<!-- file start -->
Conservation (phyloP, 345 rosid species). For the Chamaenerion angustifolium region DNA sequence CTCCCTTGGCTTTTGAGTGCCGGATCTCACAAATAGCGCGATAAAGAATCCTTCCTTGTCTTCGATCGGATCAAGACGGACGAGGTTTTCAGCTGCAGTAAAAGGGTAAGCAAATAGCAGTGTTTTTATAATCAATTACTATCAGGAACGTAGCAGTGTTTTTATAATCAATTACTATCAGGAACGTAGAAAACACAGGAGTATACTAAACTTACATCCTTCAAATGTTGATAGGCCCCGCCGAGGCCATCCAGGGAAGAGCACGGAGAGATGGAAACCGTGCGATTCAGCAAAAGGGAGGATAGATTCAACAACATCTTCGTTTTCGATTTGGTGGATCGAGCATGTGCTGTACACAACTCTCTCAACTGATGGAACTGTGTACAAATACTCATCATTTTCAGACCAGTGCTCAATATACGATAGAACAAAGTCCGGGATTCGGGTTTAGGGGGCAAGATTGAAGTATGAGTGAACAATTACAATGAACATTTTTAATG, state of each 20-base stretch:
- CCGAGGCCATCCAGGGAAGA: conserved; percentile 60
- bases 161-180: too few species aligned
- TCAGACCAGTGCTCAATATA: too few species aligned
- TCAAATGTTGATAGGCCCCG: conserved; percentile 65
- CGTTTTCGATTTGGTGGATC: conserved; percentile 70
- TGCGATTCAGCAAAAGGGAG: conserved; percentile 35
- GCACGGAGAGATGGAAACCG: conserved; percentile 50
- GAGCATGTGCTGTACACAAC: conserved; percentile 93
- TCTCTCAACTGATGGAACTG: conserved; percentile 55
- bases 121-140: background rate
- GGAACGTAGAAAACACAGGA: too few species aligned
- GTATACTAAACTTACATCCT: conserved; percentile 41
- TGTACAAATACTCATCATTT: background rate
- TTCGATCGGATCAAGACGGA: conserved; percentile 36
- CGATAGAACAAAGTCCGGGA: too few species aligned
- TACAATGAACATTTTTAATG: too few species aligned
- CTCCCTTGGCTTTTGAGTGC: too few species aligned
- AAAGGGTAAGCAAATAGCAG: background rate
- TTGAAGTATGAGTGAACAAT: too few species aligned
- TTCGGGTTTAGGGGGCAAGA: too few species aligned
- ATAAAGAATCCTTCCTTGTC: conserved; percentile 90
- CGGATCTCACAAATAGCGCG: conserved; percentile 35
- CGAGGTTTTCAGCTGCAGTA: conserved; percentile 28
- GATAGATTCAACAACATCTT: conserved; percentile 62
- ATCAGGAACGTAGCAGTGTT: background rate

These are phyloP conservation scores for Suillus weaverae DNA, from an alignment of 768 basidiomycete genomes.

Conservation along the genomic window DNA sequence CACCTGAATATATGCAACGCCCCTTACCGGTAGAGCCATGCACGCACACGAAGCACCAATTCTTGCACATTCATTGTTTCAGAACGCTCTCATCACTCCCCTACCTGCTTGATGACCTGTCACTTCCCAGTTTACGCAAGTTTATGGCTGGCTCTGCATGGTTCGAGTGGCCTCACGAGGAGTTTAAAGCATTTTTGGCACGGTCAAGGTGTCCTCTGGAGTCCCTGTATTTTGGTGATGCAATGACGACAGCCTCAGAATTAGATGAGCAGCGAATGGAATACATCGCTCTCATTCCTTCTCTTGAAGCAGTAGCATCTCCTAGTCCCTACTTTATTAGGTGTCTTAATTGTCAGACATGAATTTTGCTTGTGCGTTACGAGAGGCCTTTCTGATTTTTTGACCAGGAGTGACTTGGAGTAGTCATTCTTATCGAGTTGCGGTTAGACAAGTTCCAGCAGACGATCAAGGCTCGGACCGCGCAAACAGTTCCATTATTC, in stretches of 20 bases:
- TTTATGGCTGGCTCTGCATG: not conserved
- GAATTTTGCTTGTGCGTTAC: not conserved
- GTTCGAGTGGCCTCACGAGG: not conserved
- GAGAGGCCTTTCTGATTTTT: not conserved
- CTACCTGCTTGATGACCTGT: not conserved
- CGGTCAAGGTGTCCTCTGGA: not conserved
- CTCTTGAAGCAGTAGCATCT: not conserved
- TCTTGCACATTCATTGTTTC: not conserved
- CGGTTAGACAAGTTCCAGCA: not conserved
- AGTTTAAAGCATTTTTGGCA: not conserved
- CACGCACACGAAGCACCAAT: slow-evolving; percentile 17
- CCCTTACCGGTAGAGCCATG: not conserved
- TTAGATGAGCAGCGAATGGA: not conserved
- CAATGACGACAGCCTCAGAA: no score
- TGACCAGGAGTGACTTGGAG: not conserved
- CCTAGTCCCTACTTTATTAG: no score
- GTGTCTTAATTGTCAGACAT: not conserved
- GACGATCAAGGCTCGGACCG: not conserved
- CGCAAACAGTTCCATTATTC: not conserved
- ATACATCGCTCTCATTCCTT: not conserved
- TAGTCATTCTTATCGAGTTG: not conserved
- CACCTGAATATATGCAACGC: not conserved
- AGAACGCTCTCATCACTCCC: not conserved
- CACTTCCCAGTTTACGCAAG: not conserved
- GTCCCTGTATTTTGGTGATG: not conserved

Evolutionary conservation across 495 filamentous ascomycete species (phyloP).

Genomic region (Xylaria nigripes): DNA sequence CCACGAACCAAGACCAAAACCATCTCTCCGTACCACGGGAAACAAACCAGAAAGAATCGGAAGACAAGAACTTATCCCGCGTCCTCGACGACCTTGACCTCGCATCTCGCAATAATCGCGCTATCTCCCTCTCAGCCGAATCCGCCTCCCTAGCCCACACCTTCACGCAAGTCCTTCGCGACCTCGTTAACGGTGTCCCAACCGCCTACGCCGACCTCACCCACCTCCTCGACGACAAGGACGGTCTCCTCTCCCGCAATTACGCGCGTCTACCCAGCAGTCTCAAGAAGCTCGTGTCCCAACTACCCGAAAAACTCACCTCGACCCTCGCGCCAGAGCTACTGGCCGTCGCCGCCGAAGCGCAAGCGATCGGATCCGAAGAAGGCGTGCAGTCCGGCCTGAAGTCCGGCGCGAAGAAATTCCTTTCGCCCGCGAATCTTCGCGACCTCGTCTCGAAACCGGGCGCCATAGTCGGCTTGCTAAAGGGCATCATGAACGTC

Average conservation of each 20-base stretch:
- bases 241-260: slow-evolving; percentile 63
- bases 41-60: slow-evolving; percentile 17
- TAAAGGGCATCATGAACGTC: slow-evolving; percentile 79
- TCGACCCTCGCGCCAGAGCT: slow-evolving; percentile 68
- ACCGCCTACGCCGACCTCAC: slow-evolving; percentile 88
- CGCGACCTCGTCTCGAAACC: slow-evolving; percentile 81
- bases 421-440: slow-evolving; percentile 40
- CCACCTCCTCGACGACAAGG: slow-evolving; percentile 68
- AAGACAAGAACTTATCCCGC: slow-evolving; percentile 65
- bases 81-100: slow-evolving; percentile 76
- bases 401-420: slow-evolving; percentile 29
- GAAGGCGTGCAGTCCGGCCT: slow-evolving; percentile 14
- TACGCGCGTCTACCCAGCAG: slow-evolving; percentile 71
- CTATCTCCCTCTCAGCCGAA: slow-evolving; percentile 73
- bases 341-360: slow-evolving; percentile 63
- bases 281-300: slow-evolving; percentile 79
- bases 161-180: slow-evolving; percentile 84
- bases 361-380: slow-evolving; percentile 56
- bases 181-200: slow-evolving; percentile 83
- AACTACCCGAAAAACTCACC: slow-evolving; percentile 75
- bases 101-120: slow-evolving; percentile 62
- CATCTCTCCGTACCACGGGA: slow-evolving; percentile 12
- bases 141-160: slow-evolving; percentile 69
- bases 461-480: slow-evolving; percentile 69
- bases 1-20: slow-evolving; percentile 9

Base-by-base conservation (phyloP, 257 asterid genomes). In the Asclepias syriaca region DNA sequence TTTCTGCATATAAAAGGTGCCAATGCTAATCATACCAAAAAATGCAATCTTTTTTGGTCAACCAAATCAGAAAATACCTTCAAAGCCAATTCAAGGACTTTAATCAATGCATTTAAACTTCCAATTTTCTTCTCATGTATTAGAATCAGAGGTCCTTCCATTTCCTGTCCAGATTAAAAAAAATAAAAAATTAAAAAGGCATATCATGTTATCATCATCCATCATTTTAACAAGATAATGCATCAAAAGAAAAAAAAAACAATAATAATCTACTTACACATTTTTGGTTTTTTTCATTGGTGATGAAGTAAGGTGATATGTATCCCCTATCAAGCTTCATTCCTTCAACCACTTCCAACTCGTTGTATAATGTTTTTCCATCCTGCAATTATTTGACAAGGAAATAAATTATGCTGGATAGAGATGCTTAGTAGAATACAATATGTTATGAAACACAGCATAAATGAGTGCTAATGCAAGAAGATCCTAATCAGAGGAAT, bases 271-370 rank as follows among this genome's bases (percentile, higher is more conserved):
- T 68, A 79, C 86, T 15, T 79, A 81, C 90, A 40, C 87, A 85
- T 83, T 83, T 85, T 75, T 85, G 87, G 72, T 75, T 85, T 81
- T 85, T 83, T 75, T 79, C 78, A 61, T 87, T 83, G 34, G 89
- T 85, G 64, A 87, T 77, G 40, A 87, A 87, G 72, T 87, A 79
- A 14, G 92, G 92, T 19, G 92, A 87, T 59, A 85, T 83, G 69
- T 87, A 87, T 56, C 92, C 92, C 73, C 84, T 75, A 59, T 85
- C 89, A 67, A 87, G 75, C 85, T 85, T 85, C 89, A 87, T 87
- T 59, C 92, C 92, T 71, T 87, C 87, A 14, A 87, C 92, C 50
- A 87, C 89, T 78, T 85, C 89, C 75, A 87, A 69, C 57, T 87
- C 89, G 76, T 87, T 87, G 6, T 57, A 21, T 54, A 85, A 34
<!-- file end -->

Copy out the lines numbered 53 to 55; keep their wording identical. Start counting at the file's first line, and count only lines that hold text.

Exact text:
- GTCCCTGTATTTTGGTGATG: not conserved

Evolutionary conservation across 495 filamentous ascomycete species (phyloP).

Genomic region (Xylaria nigripes): DNA sequence CCACGAACCAAGACCAAAACCATCTCTCCGTACCACGGGAAACAAACCAGAAAGAATCGGAAGACAAGAACTTATCCCGCGTCCTCGACGACCTTGACCTCGCATCTCGCAATAATCGCGCTATCTCCCTCTCAGCCGAATCCGCCTCCCTAGCCCACACCTTCACGCAAGTCCTTCGCGACCTCGTTAACGGTGTCCCAACCGCCTACGCCGACCTCACCCACCTCCTCGACGACAAGGACGGTCTCCTCTCCCGCAATTACGCGCGTCTACCCAGCAGTCTCAAGAAGCTCGTGTCCCAACTACCCGAAAAACTCACCTCGACCCTCGCGCCAGAGCTACTGGCCGTCGCCGCCGAAGCGCAAGCGATCGGATCCGAAGAAGGCGTGCAGTCCGGCCTGAAGTCCGGCGCGAAGAAATTCCTTTCGCCCGCGAATCTTCGCGACCTCGTCTCGAAACCGGGCGCCATAGTCGGCTTGCTAAAGGGCATCATGAACGTC